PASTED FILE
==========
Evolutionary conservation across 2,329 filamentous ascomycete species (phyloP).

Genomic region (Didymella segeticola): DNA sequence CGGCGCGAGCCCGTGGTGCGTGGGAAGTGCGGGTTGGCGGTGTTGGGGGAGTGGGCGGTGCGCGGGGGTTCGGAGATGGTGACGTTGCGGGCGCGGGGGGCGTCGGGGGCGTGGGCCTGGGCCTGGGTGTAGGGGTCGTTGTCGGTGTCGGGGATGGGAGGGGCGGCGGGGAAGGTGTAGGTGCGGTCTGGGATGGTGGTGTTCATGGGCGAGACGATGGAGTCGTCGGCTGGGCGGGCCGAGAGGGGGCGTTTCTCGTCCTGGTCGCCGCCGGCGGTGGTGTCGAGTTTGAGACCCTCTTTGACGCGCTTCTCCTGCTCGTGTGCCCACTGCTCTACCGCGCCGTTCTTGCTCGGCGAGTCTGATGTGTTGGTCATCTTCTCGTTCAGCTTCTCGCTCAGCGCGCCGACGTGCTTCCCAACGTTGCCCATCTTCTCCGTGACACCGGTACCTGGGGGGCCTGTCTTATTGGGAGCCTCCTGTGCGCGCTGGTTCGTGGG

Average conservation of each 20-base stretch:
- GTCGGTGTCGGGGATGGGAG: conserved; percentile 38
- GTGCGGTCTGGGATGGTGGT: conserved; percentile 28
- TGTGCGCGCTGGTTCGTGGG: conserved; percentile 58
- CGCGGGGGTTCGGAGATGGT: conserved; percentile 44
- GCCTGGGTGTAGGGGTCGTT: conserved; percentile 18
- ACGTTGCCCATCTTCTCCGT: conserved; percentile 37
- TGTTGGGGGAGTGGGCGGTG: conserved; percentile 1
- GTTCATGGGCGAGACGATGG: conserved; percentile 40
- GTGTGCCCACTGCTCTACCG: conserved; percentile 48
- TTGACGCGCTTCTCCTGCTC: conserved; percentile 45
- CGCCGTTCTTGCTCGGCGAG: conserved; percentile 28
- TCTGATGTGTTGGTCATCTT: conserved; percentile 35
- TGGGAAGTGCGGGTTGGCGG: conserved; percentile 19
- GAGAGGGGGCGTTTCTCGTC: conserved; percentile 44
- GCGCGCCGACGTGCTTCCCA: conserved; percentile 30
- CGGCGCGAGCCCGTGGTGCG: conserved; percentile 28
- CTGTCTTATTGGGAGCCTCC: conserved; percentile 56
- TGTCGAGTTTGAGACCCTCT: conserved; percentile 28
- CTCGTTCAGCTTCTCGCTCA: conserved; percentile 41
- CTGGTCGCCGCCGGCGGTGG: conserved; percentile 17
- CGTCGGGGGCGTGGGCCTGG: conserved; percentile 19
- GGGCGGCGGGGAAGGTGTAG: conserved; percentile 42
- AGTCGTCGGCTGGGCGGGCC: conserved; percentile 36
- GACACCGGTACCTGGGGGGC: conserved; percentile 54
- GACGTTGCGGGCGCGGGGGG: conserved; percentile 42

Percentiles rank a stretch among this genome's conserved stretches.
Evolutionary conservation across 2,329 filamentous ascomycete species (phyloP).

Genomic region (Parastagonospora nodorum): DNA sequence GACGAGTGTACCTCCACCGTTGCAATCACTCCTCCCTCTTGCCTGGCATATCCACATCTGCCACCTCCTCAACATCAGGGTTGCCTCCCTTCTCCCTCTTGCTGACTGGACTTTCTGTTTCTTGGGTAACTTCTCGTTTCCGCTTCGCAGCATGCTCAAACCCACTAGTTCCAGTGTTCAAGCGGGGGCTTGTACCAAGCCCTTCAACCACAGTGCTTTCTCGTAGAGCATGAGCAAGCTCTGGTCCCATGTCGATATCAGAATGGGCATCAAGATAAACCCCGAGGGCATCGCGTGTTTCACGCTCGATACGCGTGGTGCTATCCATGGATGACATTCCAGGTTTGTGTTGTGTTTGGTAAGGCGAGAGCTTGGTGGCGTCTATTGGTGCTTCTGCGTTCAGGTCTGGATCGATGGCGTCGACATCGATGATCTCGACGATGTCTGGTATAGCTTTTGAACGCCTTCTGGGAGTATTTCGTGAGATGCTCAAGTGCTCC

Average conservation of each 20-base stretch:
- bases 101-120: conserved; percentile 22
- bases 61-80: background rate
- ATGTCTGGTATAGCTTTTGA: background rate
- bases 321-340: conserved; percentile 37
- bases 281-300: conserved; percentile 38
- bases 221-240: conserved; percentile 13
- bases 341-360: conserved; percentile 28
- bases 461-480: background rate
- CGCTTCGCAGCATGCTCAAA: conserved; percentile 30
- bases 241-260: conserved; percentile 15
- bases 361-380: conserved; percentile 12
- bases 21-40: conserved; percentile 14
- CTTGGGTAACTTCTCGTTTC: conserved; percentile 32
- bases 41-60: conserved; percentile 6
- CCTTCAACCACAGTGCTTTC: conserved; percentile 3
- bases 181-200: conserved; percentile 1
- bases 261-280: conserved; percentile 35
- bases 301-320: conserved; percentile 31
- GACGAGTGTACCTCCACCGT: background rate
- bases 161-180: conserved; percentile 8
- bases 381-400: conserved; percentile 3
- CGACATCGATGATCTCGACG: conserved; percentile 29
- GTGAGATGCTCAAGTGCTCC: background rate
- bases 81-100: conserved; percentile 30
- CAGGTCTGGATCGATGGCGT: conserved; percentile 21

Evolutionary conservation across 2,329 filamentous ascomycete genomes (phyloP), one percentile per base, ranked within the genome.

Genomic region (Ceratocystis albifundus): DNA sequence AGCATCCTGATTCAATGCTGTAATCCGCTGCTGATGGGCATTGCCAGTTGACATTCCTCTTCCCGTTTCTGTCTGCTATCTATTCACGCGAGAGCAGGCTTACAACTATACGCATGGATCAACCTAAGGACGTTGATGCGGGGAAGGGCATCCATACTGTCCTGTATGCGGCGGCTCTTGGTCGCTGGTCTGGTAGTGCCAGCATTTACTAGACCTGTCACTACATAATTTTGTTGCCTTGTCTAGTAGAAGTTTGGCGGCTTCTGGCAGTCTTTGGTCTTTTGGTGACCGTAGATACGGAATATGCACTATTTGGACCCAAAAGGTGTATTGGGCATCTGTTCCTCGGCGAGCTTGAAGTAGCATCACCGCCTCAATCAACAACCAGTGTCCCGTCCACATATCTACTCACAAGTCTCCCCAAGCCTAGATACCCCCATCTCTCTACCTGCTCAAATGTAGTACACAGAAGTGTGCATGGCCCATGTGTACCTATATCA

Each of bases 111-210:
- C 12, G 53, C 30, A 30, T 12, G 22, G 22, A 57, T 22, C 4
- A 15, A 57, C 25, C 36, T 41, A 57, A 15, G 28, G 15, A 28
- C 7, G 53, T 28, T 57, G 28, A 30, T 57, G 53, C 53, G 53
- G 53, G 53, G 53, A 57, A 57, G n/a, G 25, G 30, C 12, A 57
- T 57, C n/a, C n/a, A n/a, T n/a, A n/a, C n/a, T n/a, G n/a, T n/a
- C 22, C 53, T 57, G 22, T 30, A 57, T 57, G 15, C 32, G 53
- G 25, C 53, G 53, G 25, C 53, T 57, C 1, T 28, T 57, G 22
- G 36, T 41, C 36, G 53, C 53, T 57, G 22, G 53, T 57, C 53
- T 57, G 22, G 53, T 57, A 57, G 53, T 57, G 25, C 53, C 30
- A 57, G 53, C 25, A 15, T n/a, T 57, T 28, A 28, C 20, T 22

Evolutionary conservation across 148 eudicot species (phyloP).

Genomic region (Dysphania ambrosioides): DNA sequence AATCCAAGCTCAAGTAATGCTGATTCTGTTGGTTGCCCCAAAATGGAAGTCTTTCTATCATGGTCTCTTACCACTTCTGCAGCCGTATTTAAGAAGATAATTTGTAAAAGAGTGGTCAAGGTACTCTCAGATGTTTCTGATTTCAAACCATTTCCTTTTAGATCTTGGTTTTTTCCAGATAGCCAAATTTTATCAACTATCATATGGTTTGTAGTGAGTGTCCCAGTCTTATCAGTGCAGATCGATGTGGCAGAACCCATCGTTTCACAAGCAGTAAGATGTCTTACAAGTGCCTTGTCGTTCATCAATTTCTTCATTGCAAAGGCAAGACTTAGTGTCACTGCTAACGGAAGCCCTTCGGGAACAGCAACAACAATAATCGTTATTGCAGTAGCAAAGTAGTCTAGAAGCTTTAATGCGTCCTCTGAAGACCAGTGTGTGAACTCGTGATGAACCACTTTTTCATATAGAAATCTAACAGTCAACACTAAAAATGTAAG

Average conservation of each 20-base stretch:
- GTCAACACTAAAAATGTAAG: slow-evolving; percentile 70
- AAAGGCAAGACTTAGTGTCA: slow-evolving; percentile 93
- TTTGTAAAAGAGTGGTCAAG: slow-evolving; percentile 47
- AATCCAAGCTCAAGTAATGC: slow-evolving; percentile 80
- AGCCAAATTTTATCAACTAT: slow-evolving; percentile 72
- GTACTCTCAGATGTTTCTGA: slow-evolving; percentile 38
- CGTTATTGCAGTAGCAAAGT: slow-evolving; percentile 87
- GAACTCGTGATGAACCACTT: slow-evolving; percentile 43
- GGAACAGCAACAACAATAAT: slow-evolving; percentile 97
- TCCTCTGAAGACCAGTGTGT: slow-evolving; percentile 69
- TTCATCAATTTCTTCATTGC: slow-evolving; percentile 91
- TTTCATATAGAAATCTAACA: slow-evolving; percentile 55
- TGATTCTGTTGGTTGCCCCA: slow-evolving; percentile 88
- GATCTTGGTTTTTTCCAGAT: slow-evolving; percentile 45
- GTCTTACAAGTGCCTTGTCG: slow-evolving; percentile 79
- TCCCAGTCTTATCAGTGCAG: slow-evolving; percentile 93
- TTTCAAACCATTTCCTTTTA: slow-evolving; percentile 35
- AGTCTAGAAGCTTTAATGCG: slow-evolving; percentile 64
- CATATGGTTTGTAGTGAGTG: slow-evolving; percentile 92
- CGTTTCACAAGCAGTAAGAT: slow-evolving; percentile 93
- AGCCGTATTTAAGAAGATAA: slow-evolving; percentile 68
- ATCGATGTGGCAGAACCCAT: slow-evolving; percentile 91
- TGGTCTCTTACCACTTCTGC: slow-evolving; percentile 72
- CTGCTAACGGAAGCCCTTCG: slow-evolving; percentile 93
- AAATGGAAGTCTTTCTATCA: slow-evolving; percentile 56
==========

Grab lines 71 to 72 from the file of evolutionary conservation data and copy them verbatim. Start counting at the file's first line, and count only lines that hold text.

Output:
Evolutionary conservation across 148 eudicot species (phyloP).

Genomic region (Dysphania ambrosioides): DNA sequence AATCCAAGCTCAAGTAATGCTGATTCTGTTGGTTGCCCCAAAATGGAAGTCTTTCTATCATGGTCTCTTACCACTTCTGCAGCCGTATTTAAGAAGATAATTTGTAAAAGAGTGGTCAAGGTACTCTCAGATGTTTCTGATTTCAAACCATTTCCTTTTAGATCTTGGTTTTTTCCAGATAGCCAAATTTTATCAACTATCATATGGTTTGTAGTGAGTGTCCCAGTCTTATCAGTGCAGATCGATGTGGCAGAACCCATCGTTTCACAAGCAGTAAGATGTCTTACAAGTGCCTTGTCGTTCATCAATTTCTTCATTGCAAAGGCAAGACTTAGTGTCACTGCTAACGGAAGCCCTTCGGGAACAGCAACAACAATAATCGTTATTGCAGTAGCAAAGTAGTCTAGAAGCTTTAATGCGTCCTCTGAAGACCAGTGTGTGAACTCGTGATGAACCACTTTTTCATATAGAAATCTAACAGTCAACACTAAAAATGTAAG